After I left that company, some ex-colleague had to do some changes in my code, or port it, I can't remember. So he was looking at that game loop that I implemented, and was thinking "What the hell is he doing here???". So he did a google search to see if he could find something, and immediately stumbled upon an article, written by that same programmer :D.
He told me years later when I saw him, and said "What are the chances that you search something on google because of code you're going through, and find the article that explains it written by the same programmer".
I was still a junior back then, so probably I should have commented my code a bit better (instead of not at all ;)).
I still want to write a revised deWiTTERS game loop article, because the steps in a physics engine could make the extrapolation redundant.
As an example, if we want to move something on screen at a constant rate in pixels per second, the number of pixels to move per update (ie frame) at 60 FPS is half as far as when updating at 30 FPS. The result is that the position at any time is the same regardless of how quickly the computer ran the simulation.
(curr_frame_tick - prev_frame_tick) is the delta time of each loop. So this value is the time it took to do the previous loop.
It doesn't increase each timestep because prev_game_tick is recalculated each step.
Step1 (initial step):
- prev_frame_tick = 0
- curr_frame_tick = 0
- delta = 0
- curr_frame_tick = 200
- delta = 200
- prev_frame_tick = 200
- curr_frame_tick = 356
- delta = 156
Demonstration and explanation here: https://www.youtube.com/watch?v=P13KmJBNn1c
OpenArena added an option for fixed framerate physics, and an option to disable the rounding.
next_world_state = UpdateWorld(inputs, previous_world_state)
Taking that concept to an operating system essentially.
> Your urbit is a deterministic computer in the sense that its state is a pure function of its event history. Every event in this history is a transaction; your urbit's state is effectively an ACID database.
> Because each urbit is deterministic we can describe its role appropriately in purely functional terms: it maps an input event and the old urbit state to a list of output actions and the subsequent state. This is the Urbit transition function.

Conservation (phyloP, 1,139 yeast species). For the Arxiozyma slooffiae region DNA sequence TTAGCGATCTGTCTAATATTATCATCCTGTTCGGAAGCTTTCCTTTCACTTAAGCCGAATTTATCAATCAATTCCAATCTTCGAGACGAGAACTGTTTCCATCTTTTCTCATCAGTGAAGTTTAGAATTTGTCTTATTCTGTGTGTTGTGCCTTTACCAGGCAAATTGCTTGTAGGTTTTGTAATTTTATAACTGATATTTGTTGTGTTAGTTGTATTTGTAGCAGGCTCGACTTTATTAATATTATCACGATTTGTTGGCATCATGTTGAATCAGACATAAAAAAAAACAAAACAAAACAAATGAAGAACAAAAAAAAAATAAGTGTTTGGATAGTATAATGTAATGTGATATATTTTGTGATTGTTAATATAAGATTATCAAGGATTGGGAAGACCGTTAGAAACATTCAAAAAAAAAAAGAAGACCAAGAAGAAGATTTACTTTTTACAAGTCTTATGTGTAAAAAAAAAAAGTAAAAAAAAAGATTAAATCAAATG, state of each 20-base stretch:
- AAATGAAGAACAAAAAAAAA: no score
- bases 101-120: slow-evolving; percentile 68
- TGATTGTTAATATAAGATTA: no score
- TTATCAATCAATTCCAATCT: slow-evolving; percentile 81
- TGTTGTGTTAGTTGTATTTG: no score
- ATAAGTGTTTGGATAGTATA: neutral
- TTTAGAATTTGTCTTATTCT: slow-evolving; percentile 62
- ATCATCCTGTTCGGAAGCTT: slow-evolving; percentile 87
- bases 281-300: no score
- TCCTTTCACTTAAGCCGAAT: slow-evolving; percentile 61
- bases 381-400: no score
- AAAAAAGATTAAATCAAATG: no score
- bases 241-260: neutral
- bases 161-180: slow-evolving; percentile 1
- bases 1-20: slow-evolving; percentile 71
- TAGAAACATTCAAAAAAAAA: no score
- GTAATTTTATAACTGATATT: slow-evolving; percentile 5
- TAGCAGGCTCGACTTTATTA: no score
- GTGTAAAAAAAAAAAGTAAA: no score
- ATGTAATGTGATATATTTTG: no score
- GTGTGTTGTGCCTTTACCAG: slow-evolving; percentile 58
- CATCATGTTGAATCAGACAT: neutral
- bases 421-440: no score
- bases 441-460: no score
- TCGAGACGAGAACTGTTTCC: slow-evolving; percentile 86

I find it funny how the thought goes to deep space, yet reaches so close to Earth.
(Somewhere in the Second Life viewers, there's a lock conflict which causes disk delays in loading assets from the local cache to stall input processing in the main loop. All the disk I/O is in other threads, and those threads can talk directly to the vertex buffer memory in the graphics card, so this shouldn't be happening. But it is.)
Best book to learn programming patterns in general if you ask me
I wish there were other Pattern and Software-Engineering books that discussed things in more domain-specific contexts, but I suspect game development is one of the few domains large enough, and with enough people looking for domain specific literature, to really warrant such a book.
The only time these overlap is in video games, which is usually not used as the context for teaching software development when OOP is taught.
Maybe it's just me, but if I'm going to read a few thousand words about some piece of software architecture, I'd rather be reading about trolls and magic than employee record databases.
I've come across very few Design Patterns, and Software Engineering topics in general, that couldn't be taught/explained from the perspective of game development. I'm surprised that it isn't used as a teaching-tool more often then it is. It's an inherently complex domain that most audiences are already quite familiar with; the "why" behind things is either immediately obvious or easily explained. If someone doesn't know what the requirements are for something like an employee record databases, and how such a system might be used, using that as a context for teaching is not much more useful then "class Widget" and "Foo.Bar()".